An Evening Out: Read on August 18, 2017

Oh my this was dull. Pointless, too. Also it seemed as if someone who didn’t know anything about a gay person was writing a stereotypical story about a gay person. And not only was this dull and pointless, but it seemed dishonest, too, like bad fan-fiction for an extra in an especially terrible episode of the dreadful series Sex and the City.

It’s been awhile since I’ve done my weekly New Yorker readings because I’ve been back in college working on my English degree (I mean, what ELSE would I be doing), but I also stopped because too many of the New Yorker stories are tepid and filled with overly self-conscious and self-absorbed idiots, like in this story. Nowhere is there any exploration of empathy for another human being, unless we’re supposed to feel something for our narrator here – which we don’t (even the dog just needs the narrator for a floor to sleep on). We even have to deal with the pretentious naming conventions here of N. and Z. By not giving them real names they are just turned into objects, which might be in keeping with how the narrator feels about them, but it does nothing for the reader. Why do we learn next to nothing about N. and Z.?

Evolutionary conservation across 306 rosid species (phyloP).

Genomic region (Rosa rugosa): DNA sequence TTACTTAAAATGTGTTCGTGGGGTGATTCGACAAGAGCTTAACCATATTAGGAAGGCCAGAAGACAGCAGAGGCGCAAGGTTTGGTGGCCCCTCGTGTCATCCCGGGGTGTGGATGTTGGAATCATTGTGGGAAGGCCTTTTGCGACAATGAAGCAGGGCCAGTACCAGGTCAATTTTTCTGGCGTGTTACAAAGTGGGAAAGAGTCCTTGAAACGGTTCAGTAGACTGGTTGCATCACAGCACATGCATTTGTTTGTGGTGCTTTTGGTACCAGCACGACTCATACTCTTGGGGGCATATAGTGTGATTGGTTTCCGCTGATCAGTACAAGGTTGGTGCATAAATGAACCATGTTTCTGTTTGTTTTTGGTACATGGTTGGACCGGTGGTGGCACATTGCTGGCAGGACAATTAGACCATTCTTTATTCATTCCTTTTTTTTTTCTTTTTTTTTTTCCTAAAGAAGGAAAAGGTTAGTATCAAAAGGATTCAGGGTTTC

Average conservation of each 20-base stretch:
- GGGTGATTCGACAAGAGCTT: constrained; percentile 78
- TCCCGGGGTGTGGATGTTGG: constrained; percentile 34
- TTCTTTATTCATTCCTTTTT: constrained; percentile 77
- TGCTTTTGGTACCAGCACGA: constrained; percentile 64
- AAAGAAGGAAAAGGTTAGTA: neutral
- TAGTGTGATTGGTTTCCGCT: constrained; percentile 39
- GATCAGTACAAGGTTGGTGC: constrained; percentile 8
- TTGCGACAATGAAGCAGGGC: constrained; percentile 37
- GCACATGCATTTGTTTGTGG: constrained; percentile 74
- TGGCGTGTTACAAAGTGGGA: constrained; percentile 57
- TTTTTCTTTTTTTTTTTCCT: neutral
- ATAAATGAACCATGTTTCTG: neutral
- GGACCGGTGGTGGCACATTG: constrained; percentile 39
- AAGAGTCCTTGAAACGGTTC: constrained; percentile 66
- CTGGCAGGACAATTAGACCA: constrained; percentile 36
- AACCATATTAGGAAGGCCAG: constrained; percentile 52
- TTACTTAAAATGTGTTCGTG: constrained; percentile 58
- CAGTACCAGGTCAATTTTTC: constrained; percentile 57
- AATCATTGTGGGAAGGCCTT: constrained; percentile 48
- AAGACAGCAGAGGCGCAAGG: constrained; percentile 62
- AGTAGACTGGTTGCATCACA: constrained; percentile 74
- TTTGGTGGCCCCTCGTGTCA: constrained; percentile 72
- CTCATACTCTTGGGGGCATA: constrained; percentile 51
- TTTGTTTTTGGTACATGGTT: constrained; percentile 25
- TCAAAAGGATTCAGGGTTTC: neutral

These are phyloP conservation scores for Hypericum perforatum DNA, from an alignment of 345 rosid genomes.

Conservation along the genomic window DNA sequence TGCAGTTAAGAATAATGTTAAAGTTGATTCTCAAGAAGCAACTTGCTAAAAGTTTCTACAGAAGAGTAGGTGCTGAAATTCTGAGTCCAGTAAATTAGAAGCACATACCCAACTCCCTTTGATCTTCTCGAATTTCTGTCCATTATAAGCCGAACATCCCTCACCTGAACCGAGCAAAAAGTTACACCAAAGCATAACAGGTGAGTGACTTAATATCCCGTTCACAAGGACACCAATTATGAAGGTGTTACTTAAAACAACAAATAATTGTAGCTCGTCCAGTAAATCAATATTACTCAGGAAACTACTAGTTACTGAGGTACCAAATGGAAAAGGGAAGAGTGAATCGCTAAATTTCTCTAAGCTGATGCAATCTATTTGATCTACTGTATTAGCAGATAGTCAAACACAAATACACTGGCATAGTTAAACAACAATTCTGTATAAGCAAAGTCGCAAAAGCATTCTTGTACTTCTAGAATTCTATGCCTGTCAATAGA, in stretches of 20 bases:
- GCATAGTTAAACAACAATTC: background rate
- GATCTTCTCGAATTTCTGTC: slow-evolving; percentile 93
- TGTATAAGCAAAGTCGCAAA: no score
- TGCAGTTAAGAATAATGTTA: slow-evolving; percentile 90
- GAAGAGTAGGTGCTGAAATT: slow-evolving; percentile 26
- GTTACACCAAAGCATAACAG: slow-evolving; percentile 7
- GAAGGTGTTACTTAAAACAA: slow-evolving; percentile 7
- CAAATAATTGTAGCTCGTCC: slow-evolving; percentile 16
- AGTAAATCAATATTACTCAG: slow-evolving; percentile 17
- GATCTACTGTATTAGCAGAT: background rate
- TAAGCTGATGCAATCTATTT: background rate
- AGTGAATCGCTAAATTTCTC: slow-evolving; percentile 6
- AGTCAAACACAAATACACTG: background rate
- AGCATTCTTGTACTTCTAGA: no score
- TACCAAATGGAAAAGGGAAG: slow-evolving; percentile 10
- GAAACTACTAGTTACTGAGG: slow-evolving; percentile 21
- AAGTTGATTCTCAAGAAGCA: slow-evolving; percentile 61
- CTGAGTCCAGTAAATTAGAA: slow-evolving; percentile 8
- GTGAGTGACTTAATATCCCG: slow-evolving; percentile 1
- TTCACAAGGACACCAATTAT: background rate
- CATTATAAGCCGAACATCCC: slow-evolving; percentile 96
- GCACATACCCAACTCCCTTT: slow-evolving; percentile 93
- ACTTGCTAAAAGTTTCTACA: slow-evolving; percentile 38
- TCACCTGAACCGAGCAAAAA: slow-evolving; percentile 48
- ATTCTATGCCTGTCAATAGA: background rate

Give me a story about the disappointed mother who shows up twice, once as the mother, and again as the dog, though I highly doubt the author realized this and it’s a coincidence we have two mothers here. I’m so tired of self-absorbed idiots who have nothing useful tell us about anything except that they were turned on by someone’s uncircumcised dick in an overly bright and dirty club restroom. Who gives a shit? Are we supposed to be impressed that the characters are gay? I’m not. Gay people are human beings and I’m interested in human beings, not stereotypical cardboard cutouts pretending to be gay. How about some real emotion? How about a real, hard look into loss and desire, and passing up an opportunity for fleeting happiness instead of an alcohol fueled journey into Club Banality.

This story is all surface with an ocean of nothingness 1 millimeter below each word. I’d go as far as to say it’s total trash, but not the sort of trash that lingers because it stunk your house up and at least will stick in your memory, but the sort of trash you throw out having never even remembered what it was to begin with. That’s the worst kind because it means absolutely nothing to anybody.